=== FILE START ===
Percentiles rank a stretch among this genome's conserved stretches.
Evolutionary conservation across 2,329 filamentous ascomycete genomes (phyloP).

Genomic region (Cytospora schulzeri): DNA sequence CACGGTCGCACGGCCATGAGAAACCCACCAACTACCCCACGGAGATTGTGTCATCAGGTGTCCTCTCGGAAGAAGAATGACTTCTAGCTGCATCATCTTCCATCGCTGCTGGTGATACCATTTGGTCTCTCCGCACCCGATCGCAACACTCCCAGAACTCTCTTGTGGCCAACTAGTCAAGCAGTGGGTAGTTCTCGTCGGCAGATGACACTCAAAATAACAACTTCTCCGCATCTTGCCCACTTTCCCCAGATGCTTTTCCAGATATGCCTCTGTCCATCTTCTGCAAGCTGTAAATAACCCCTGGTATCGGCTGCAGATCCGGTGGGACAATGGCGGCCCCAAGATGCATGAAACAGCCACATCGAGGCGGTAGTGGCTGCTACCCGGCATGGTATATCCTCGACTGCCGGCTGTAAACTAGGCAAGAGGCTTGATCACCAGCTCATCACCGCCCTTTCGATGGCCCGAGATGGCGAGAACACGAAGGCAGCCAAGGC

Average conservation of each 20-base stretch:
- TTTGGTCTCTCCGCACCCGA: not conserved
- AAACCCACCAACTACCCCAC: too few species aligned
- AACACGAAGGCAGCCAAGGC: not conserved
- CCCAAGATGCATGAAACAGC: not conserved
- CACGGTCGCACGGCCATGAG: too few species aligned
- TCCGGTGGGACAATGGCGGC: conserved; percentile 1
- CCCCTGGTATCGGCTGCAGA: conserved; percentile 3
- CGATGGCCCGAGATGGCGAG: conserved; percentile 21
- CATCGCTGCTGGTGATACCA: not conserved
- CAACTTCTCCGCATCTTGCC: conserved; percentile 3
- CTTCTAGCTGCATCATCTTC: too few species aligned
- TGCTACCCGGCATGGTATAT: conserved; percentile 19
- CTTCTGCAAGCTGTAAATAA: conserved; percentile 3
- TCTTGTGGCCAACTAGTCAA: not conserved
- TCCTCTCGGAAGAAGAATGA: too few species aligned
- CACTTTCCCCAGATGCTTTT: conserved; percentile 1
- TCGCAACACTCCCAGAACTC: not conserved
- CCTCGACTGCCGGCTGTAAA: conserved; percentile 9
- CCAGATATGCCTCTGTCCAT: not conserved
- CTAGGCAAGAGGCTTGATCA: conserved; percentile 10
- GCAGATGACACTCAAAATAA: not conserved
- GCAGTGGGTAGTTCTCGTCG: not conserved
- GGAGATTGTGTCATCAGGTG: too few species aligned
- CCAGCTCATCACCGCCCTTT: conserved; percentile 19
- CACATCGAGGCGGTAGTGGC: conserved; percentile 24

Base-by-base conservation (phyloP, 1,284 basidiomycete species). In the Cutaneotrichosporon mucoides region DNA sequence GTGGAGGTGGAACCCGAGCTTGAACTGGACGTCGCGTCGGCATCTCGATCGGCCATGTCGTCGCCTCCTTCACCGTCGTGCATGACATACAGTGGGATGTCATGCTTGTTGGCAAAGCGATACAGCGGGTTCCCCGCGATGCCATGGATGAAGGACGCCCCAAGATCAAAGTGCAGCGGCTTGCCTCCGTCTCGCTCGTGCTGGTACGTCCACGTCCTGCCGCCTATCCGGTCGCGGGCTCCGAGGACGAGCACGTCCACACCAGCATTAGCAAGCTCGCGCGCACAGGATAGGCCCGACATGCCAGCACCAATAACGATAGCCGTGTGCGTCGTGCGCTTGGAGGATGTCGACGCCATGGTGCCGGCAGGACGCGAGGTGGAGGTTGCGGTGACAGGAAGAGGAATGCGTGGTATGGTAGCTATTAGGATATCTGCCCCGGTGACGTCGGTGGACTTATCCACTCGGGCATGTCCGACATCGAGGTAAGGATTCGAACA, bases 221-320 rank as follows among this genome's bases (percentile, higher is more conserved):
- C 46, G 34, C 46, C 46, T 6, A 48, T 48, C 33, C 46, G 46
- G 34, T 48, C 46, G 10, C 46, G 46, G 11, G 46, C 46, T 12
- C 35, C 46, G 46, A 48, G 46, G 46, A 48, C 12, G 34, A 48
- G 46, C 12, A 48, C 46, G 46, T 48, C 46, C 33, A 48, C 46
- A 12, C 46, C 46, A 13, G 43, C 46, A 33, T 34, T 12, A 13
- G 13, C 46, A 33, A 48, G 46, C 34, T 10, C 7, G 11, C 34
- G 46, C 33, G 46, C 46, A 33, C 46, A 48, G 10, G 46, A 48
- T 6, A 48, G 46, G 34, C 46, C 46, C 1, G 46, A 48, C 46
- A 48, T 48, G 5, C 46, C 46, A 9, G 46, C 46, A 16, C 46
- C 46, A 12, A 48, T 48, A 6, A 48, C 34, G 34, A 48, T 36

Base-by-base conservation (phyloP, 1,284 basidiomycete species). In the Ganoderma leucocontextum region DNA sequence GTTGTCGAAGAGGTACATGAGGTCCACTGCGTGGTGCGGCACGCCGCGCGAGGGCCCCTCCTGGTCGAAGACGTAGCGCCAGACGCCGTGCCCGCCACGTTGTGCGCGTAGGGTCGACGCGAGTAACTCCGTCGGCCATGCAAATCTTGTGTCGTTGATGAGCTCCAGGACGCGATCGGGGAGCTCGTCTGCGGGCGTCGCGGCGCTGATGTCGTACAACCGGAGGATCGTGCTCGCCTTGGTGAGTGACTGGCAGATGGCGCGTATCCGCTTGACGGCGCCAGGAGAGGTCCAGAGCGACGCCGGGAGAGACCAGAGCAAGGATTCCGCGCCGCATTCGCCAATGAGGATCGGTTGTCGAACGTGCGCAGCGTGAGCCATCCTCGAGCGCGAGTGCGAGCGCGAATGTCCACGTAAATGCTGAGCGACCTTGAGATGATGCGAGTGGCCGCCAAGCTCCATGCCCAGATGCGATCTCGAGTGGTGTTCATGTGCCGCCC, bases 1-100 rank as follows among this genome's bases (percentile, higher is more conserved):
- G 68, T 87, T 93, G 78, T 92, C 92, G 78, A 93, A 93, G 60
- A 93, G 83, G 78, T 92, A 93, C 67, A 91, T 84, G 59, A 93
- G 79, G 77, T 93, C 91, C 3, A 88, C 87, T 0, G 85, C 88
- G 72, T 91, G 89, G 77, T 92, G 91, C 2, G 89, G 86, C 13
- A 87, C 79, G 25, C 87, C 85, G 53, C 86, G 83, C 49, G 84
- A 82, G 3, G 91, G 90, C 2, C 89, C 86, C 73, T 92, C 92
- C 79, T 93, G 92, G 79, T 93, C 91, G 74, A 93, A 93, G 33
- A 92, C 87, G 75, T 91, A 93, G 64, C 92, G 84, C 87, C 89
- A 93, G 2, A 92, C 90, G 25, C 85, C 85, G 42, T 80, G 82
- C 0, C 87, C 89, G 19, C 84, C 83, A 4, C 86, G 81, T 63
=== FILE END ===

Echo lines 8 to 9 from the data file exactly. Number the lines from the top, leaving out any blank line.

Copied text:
- CCCAAGATGCATGAAACAGC: not conserved
- CACGGTCGCACGGCCATGAG: too few species aligned